Is there a step-by-step explanation, with enough diagrams to tell you exactly what you will need to do? This is a good time to decide if you should do the installation yourself. If you do not feel confident on a stepladder, for example, you may want to ask a friend, relative, or carpenter to do it for you.

3. What maintenance is required?

Do the instructions tell you how to test and clean the unit, and how often? If the unit uses batteries or replaceable lamps, is there a readily visible or audible signal to tell you when replacement is necessary? Ask the clerk if the store carries whatever parts may be needed.



Where you should put one or more detectors depends on the size and layout of your home, and on where the members of your family sleep.

Since the primary job of a smoke detector is to awaken sleeping persons and warn them of urgent danger, the most critical requirement is to put your detector as close as possible to the bedrooms. If two sleeping areas are separated by any significant distance, each should have its own detector.

Next consider the probable path along which smoke would flow from the rest of your home. In single floor homes, this usually means placing the detector in the hallway off which the bedrooms open. In a house where the bedrooms are upstairs, the detector should be near the top of the stairs to the bedroom area.

The simplest rule for locating the basic (or the only) smoke detector in your home should be, "between the bedrooms and the rest of the house, but closer to the bedrooms".

If you are installing multiple detectors, and you have put one near each sleeping areas, it is a good idea to make certain there is one on each level of the house. The basement ceiling, near the steps to the rest of the house, is another good location. For extra protection, consider putting a detector in each bedroom, especially if the occupant might be tempted to smoke in bed on occasions. This is especially appropriate if your family prefers to sleep with bedroom doors shut. Closed bedroom doors actually offer some protection against both fire and smoke from outside the room, but they will also make it more difficult to hear a detector alarm outside the bedroom. Furthermore, they can keep smoke produced by a fire in the bedroom from reaching a detector in the hall. A detector in the bedroom will serve to awaken the sleeping occupant before the smoke concentration in the closed room reaches a dangerous level.


Check the instructions that come with your detector. Most will recommend installing smoke detectors on the ceiling or on the wall between 6 and 12 inches below the ceiling. This not only takes advantage of the fact that most smoke rises, but puts the detector safely above accidental bumps and the inquiring hands of children. There is one place not to put a detector -- do not put it within 6 inches of where the wall and the ceiling meet, on either surface. This has proved to be a "dead air" space that gets little air circulation.

Some peculiarities of air flow and ceiling temperature need to be considered in certain installations. Excessive "clean" air flow across a detector can keep smoke-filled air from reaching the smoke chamber. This can happen if the detector is mounted in front of an air supply duct outlet, or between the bedroom and the furnace cold air return. In either of these instances, relatively clean air may still be "washing" the detector even when most of the air in the house is not breathable.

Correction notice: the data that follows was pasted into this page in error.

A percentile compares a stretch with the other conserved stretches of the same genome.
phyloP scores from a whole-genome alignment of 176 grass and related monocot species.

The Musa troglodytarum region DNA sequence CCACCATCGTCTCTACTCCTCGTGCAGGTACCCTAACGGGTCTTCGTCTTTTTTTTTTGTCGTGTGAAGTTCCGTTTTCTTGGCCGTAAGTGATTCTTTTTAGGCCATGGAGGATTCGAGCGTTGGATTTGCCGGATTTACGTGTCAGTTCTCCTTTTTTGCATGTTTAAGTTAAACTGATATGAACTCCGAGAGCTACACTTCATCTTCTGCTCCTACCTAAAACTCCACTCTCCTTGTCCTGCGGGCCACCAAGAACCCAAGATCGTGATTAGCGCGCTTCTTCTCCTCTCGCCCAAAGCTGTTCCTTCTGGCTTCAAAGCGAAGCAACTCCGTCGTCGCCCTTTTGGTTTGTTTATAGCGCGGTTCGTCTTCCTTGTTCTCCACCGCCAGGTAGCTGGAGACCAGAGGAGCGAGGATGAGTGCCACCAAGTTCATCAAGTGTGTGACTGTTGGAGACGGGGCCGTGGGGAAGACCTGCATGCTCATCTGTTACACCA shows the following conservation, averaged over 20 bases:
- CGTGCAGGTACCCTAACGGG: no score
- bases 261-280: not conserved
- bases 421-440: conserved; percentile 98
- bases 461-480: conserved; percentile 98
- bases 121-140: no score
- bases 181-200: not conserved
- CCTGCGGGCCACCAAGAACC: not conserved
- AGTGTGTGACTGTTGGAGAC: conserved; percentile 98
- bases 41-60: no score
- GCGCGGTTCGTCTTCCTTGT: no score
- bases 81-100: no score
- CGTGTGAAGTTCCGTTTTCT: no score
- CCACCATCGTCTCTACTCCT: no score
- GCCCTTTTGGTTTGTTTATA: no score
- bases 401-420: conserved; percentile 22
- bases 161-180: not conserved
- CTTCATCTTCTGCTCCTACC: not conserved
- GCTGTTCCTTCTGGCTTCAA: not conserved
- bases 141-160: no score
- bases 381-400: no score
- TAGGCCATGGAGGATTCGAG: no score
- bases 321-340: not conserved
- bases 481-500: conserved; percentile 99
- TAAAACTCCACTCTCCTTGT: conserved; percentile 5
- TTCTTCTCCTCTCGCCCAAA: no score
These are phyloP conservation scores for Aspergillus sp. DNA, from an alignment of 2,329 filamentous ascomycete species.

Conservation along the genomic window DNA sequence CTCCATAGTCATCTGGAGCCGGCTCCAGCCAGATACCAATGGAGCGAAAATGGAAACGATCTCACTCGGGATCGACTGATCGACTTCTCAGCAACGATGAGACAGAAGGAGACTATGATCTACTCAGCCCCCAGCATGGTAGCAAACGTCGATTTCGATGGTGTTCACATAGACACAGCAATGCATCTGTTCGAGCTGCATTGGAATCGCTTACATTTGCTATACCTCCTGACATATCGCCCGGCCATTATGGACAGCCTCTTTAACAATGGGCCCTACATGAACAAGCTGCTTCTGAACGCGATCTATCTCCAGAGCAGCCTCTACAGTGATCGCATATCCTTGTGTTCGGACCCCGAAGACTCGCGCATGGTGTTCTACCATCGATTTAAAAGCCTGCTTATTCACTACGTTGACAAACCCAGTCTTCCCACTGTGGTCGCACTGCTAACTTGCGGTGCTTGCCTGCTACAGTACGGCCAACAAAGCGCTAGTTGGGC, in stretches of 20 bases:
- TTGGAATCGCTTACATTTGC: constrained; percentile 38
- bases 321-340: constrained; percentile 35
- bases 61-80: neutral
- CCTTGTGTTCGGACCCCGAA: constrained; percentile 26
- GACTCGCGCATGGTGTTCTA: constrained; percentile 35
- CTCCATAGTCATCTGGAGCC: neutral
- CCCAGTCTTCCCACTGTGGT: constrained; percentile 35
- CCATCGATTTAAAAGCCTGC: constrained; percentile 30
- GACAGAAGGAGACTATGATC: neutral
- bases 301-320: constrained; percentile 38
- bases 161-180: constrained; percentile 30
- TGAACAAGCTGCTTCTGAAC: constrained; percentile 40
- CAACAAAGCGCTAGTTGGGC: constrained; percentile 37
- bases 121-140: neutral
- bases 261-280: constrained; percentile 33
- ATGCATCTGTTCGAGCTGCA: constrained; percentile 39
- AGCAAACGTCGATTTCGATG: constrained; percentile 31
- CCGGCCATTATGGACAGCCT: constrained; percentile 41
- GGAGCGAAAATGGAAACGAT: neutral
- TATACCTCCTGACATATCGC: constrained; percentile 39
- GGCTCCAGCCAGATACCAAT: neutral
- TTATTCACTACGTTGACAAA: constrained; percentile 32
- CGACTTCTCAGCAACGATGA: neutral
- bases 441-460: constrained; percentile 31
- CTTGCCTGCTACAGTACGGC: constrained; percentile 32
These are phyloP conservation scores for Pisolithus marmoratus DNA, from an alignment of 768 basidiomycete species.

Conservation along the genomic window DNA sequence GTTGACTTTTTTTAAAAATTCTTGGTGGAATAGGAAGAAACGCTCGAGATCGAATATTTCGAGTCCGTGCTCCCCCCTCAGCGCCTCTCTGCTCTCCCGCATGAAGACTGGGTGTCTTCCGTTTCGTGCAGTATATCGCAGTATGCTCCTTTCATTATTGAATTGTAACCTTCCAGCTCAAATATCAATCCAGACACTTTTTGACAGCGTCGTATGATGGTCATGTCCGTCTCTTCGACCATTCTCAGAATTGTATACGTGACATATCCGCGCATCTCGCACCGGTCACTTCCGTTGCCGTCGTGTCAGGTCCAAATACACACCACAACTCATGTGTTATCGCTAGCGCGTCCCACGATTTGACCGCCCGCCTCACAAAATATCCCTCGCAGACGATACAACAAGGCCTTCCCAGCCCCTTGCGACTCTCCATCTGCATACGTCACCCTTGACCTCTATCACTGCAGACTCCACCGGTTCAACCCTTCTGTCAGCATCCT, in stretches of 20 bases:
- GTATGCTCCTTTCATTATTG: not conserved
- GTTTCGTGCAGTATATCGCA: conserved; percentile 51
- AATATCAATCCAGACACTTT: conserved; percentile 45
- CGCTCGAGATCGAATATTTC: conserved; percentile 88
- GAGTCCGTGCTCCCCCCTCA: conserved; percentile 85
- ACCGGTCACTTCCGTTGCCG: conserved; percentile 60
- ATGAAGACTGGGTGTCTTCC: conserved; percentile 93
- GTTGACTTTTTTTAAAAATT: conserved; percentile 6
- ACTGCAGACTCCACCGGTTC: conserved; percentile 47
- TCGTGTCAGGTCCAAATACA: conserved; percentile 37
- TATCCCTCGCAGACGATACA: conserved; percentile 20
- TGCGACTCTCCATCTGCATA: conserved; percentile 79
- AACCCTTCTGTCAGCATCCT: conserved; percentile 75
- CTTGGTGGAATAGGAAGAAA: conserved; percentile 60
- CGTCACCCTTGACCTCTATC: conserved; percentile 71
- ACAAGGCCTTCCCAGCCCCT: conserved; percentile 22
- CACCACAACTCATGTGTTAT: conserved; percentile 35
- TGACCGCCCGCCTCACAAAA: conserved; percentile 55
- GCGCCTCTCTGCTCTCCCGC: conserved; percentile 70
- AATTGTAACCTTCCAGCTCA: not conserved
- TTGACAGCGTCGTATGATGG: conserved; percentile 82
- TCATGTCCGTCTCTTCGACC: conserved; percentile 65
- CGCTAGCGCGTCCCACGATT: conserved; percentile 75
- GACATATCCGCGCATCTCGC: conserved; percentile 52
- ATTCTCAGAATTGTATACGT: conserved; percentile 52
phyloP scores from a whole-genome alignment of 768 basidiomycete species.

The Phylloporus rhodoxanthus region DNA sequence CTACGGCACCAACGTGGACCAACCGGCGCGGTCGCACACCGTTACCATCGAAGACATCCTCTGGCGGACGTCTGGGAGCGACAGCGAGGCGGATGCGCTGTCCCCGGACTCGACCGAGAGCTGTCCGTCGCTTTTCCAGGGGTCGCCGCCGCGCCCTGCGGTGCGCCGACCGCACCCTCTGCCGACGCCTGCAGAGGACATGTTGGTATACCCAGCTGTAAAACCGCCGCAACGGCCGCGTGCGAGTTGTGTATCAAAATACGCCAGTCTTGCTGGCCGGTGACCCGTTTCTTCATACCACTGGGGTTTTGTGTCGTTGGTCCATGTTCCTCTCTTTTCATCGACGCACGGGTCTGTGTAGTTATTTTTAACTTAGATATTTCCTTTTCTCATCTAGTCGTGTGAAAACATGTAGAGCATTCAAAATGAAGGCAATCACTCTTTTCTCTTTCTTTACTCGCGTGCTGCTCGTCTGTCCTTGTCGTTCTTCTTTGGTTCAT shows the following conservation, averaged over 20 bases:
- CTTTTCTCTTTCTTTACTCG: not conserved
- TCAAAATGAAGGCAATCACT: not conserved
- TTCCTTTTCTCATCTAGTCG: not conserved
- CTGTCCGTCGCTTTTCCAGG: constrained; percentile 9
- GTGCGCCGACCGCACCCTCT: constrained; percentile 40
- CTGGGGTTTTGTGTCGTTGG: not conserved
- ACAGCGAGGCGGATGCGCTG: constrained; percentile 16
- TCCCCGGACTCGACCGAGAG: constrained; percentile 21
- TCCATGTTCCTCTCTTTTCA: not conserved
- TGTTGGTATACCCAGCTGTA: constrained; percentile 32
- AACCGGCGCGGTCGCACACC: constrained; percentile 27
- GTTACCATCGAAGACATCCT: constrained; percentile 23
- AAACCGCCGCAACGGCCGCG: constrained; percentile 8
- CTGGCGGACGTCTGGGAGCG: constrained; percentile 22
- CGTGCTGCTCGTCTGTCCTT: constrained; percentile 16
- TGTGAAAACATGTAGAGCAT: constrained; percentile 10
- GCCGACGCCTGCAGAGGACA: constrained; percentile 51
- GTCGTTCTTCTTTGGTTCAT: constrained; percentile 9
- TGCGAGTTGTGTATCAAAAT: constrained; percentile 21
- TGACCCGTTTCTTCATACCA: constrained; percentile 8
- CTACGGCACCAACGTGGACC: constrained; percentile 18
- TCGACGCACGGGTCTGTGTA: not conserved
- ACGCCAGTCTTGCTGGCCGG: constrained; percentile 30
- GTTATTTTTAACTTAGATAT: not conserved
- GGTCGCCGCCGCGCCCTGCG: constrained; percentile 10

Also, avoid putting detectors on a ceiling that is substantially warmer or colder than the rest of the room. In either of these cases, an invisible "thermal barrier" near the surface can prevent smoke from reaching the detector. This can be a problem in mobile homes or in older, poorly insulated houses. In such cases, mounting the unit on an inside wall, between 6 and 12 inches from the ceiling, will provide more reliable operation.


Smoke detectors are tough - they do not need much attention, except for regular testing and the prompt replacement of batteries, bulbs, or other owner-replaceable components. Neglect these few requirements, and your detector will not be able to do its job if the critical moment of a fire ever comes.

Using real smoke is more dependable than pressing the "test" button found on many older smoke detectors. In some older units, the button only activates the warning horn or buzzer, and does not tell you whether the detector circuit itself is working. Some newer detectors have more refined functional test systems that simulate the presence of smoke in the chamber. These do not need to be tested with real smoke. Check the package of instructions of your detector to see if it has this feature.

Monthly testing - once every month, test your detector by holding a candle 6 inches under it. If you are testing an ionization detector, let the flame burn. To test a photoelectric unit, extinguish the candle and let visible smoke drift into the detector. Heavy tobacco smoke will also work. Within 20 seconds, the unit's alarm should sound. Then, fan the smoke away from the detector. Soon the detector will become silent, and you can walk away knowing it's still on guard. Some authorities suggest testing every 2 weeks. This should not reduce battery life significantly. Testing more often than this may diminish the battery's endurance.

Replace batteries and/or lamps at once - if your battery-powered detector begins to emit its low-power warning, remove the weak battery and replace it immediately with a fresh one. It is important to always have a fresh battery on hand. Replacement; lamps for photoelectric detectors should also be kept on hand so that there is no delay in restoring them to full function. Owner negligence of testing and part replacement has been a cause of smoke detector failure, often with tragic results.

Do not play "false alarm." The detector is not a toy. Remind everyone in your family that it should not be operated, or even touched, except for testing, maintenance, and cleaning. Some authorities suggest using the detector test feature to operate the alarm as part of a family "fire drill" on occasion, but operating the alarm excessively draws heavily on battery power, and may leave you flat when it's needed most.